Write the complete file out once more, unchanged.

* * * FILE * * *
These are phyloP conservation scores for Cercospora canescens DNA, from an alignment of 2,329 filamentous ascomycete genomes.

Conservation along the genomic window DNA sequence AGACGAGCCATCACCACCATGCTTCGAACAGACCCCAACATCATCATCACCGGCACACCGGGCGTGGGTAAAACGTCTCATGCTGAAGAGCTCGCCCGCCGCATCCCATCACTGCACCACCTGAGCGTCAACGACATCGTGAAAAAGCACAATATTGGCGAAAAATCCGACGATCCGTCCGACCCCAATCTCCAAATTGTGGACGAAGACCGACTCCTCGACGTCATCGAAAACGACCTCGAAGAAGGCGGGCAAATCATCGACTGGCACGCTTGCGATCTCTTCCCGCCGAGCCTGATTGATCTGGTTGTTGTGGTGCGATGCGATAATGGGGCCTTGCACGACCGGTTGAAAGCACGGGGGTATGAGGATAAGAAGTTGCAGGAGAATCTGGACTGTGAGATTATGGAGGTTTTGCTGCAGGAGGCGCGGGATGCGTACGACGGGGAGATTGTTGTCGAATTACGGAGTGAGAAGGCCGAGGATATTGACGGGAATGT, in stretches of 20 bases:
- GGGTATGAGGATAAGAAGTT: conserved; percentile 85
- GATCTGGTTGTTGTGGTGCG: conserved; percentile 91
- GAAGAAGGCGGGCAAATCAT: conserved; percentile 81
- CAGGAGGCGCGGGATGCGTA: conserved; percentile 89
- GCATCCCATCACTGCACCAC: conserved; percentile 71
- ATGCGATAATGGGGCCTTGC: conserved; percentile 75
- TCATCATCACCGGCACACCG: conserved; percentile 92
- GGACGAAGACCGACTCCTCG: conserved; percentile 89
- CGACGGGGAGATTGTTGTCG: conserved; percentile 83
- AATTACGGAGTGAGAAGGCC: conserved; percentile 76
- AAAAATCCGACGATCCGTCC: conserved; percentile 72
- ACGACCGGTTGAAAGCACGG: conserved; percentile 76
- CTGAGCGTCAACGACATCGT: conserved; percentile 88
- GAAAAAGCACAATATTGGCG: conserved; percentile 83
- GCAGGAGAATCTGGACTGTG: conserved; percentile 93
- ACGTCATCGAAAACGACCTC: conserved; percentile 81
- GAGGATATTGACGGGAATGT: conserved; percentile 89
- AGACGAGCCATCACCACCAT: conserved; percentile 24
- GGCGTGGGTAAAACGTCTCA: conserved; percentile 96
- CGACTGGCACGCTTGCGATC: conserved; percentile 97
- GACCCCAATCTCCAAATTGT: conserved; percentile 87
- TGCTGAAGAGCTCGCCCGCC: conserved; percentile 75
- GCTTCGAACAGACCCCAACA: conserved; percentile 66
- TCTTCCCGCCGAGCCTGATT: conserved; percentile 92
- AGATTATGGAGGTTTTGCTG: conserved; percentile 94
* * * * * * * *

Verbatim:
These are phyloP conservation scores for Cercospora canescens DNA, from an alignment of 2,329 filamentous ascomycete genomes.

Conservation along the genomic window DNA sequence AGACGAGCCATCACCACCATGCTTCGAACAGACCCCAACATCATCATCACCGGCACACCGGGCGTGGGTAAAACGTCTCATGCTGAAGAGCTCGCCCGCCGCATCCCATCACTGCACCACCTGAGCGTCAACGACATCGTGAAAAAGCACAATATTGGCGAAAAATCCGACGATCCGTCCGACCCCAATCTCCAAATTGTGGACGAAGACCGACTCCTCGACGTCATCGAAAACGACCTCGAAGAAGGCGGGCAAATCATCGACTGGCACGCTTGCGATCTCTTCCCGCCGAGCCTGATTGATCTGGTTGTTGTGGTGCGATGCGATAATGGGGCCTTGCACGACCGGTTGAAAGCACGGGGGTATGAGGATAAGAAGTTGCAGGAGAATCTGGACTGTGAGATTATGGAGGTTTTGCTGCAGGAGGCGCGGGATGCGTACGACGGGGAGATTGTTGTCGAATTACGGAGTGAGAAGGCCGAGGATATTGACGGGAATGT, in stretches of 20 bases:
- GGGTATGAGGATAAGAAGTT: conserved; percentile 85
- GATCTGGTTGTTGTGGTGCG: conserved; percentile 91
- GAAGAAGGCGGGCAAATCAT: conserved; percentile 81
- CAGGAGGCGCGGGATGCGTA: conserved; percentile 89
- GCATCCCATCACTGCACCAC: conserved; percentile 71
- ATGCGATAATGGGGCCTTGC: conserved; percentile 75
- TCATCATCACCGGCACACCG: conserved; percentile 92
- GGACGAAGACCGACTCCTCG: conserved; percentile 89
- CGACGGGGAGATTGTTGTCG: conserved; percentile 83
- AATTACGGAGTGAGAAGGCC: conserved; percentile 76
- AAAAATCCGACGATCCGTCC: conserved; percentile 72
- ACGACCGGTTGAAAGCACGG: conserved; percentile 76
- CTGAGCGTCAACGACATCGT: conserved; percentile 88
- GAAAAAGCACAATATTGGCG: conserved; percentile 83
- GCAGGAGAATCTGGACTGTG: conserved; percentile 93
- ACGTCATCGAAAACGACCTC: conserved; percentile 81
- GAGGATATTGACGGGAATGT: conserved; percentile 89
- AGACGAGCCATCACCACCAT: conserved; percentile 24
- GGCGTGGGTAAAACGTCTCA: conserved; percentile 96
- CGACTGGCACGCTTGCGATC: conserved; percentile 97
- GACCCCAATCTCCAAATTGT: conserved; percentile 87
- TGCTGAAGAGCTCGCCCGCC: conserved; percentile 75
- GCTTCGAACAGACCCCAACA: conserved; percentile 66
- TCTTCCCGCCGAGCCTGATT: conserved; percentile 92
- AGATTATGGAGGTTTTGCTG: conserved; percentile 94